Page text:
Estimating the effect of a factor of interest X on the outcome of interest Y a back-door path is an undirected path between X and Y with an arrow into X and these paths create confounding, by providing an indirect non causal channel along which information can flow. Thus, a set of conditioning variables or controls Z satisfies the backdoor-criterion when Z blocks every back-door between X and Y and also no node in Z is a descendant of X or both descendent of X and ancestor of Y because it will block the causal path between X and Y. Thus, if set Z satisfies the back-door criterion then it will be:

$$\Pr (Y|do(X = x)) = \sum\limits_{z} {\Pr (Y|X = x,Z = z)\Pr (Z = z)}$$
(10)

All the items on the right hand of (10) are observational conditional probabilities and not counterfactuals. Based on (5) in the methodology section and the back-door criterion, for example the causal effect of C to D in the Fig. 2 is a regression of C and its parents (A and B) on D. In this case the back-door criterion is met since A and B block every back-door between C and D and they are not descendant of C. However, Fig. 2 is a very simple case, where DAG derived in the empirical results section is more complicated. In the case where a variable or set of variables S are descendants of C and block every path from C to D, then the causal effect may be totally blocked off. In this case it is said that there is over-control bias, since the descendants of C are effects and not confounders or causes of C. In that case the front-door criterion (Pearl 2000; Spirtes et al. 2000; Neapolitan 2003) is applied.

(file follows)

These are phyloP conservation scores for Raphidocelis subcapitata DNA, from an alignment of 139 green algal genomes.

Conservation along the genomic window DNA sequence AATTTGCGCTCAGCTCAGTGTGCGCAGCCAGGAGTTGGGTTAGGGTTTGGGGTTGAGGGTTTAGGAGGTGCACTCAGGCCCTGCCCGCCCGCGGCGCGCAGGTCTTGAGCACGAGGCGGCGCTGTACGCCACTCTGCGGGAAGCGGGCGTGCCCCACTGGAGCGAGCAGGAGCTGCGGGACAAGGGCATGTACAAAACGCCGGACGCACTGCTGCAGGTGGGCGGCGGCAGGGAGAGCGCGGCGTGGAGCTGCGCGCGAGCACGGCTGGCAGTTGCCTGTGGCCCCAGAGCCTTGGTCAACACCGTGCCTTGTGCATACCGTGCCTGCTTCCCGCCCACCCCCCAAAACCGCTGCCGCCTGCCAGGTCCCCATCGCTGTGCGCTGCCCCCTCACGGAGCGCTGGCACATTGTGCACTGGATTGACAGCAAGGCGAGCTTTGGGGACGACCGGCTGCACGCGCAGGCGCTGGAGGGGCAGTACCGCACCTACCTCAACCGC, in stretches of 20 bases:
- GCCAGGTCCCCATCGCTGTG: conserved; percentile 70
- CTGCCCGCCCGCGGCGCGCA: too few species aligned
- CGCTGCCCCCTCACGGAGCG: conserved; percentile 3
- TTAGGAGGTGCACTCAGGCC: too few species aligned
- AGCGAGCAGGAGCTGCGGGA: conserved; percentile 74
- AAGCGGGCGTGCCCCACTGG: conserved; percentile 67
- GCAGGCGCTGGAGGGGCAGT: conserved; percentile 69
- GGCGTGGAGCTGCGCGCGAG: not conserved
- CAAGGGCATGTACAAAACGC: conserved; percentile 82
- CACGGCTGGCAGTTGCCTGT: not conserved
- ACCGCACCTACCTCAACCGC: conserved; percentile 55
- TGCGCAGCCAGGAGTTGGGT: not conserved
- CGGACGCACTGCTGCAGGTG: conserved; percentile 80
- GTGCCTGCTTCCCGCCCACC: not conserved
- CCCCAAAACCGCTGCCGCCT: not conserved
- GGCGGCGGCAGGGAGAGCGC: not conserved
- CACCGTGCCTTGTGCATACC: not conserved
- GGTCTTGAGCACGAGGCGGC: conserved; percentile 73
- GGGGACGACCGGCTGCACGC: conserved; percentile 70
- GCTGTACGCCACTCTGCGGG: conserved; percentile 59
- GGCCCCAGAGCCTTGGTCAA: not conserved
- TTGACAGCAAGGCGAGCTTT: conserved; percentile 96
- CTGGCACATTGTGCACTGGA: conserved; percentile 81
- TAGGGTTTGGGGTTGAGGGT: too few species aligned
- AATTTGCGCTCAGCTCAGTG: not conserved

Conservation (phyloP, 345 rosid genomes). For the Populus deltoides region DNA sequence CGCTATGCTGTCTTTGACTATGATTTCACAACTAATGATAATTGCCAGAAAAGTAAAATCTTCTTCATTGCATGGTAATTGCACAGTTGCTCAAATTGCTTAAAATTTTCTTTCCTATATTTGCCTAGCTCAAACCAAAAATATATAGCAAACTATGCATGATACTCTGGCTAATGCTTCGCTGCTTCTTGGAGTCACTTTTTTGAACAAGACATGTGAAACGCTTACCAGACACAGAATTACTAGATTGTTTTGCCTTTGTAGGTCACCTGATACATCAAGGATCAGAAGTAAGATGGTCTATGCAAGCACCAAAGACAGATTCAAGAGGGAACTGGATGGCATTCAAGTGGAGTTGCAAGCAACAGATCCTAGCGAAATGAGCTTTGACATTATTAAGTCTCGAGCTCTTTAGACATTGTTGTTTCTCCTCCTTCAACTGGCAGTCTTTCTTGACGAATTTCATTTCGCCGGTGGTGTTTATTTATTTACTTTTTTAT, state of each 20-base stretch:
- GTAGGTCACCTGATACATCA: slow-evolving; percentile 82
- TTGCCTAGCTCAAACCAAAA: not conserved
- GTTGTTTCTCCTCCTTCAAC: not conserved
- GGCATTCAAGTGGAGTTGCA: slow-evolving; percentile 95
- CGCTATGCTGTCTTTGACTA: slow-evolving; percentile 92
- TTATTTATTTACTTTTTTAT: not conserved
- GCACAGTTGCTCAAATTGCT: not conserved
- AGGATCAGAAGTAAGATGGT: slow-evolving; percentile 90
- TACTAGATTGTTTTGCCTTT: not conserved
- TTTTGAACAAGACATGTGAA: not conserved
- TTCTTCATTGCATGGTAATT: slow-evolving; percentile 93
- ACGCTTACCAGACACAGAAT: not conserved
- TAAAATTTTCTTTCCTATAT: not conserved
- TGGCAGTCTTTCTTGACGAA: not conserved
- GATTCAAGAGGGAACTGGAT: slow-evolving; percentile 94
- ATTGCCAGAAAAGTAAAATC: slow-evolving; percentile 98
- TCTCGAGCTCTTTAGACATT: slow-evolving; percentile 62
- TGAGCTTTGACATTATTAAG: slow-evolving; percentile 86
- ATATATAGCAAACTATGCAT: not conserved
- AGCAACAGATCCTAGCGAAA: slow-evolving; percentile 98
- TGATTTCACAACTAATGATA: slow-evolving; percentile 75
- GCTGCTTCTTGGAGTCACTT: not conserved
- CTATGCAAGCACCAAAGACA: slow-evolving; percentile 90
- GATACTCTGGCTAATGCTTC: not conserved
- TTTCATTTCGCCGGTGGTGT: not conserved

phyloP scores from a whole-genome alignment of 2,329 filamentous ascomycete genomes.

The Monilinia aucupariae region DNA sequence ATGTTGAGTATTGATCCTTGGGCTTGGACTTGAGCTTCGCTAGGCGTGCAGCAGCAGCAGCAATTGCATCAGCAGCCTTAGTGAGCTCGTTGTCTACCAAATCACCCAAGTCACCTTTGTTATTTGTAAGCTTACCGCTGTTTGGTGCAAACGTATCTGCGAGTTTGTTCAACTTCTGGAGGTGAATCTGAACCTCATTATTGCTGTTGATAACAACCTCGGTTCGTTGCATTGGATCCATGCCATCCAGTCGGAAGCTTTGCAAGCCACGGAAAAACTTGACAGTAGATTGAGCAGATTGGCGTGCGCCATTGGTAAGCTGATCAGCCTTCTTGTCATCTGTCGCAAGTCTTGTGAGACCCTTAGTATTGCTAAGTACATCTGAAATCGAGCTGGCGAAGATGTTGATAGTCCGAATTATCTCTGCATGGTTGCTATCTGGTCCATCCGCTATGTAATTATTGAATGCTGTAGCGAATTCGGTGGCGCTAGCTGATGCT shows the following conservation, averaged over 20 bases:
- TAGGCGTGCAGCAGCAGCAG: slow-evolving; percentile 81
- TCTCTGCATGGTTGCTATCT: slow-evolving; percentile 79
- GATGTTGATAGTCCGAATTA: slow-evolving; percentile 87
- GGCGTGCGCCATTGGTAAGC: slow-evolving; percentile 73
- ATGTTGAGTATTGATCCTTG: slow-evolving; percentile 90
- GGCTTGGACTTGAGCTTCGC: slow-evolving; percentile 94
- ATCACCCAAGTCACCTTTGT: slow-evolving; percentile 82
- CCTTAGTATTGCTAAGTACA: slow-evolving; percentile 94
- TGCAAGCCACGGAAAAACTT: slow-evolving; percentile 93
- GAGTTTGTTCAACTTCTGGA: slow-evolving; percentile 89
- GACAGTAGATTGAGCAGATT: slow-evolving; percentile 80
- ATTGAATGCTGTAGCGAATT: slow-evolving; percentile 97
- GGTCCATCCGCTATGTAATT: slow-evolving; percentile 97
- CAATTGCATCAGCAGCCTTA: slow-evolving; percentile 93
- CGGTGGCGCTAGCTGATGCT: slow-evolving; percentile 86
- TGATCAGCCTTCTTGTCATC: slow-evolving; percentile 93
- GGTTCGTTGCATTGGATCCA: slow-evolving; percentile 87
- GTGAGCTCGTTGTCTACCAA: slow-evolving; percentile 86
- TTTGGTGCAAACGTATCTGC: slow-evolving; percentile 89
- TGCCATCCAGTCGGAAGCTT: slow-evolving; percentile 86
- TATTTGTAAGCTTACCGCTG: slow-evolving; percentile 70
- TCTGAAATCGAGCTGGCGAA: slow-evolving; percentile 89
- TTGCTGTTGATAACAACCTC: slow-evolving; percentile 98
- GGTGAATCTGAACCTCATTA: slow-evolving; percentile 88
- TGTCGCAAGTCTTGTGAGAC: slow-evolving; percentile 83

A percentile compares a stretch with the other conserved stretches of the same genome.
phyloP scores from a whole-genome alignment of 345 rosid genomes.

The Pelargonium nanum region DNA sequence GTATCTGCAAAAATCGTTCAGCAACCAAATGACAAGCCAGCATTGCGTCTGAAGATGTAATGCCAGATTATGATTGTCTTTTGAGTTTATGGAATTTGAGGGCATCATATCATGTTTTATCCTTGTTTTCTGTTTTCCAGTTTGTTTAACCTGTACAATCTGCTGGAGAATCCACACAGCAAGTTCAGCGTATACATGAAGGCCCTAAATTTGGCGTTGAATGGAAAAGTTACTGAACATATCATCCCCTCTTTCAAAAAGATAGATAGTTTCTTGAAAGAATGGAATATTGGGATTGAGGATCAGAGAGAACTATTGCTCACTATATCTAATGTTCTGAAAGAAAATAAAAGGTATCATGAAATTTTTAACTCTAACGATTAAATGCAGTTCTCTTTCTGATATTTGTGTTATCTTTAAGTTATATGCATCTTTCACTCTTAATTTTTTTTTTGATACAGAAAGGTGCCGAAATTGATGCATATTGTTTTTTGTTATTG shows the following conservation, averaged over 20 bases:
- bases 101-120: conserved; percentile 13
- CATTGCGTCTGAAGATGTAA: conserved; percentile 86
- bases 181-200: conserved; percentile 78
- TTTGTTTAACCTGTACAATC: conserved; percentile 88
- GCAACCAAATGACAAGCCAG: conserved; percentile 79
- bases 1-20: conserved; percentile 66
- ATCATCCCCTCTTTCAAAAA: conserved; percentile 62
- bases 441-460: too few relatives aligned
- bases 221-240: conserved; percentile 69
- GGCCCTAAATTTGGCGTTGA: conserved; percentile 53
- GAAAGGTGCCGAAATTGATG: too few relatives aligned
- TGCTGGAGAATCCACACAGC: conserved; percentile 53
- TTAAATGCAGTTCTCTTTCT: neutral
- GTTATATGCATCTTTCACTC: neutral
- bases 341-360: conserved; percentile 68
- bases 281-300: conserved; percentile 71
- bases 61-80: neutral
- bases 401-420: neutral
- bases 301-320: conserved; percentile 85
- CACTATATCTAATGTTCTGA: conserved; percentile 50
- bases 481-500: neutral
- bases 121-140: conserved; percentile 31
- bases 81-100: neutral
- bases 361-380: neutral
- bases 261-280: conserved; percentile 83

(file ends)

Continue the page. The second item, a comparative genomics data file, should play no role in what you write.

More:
Definition 5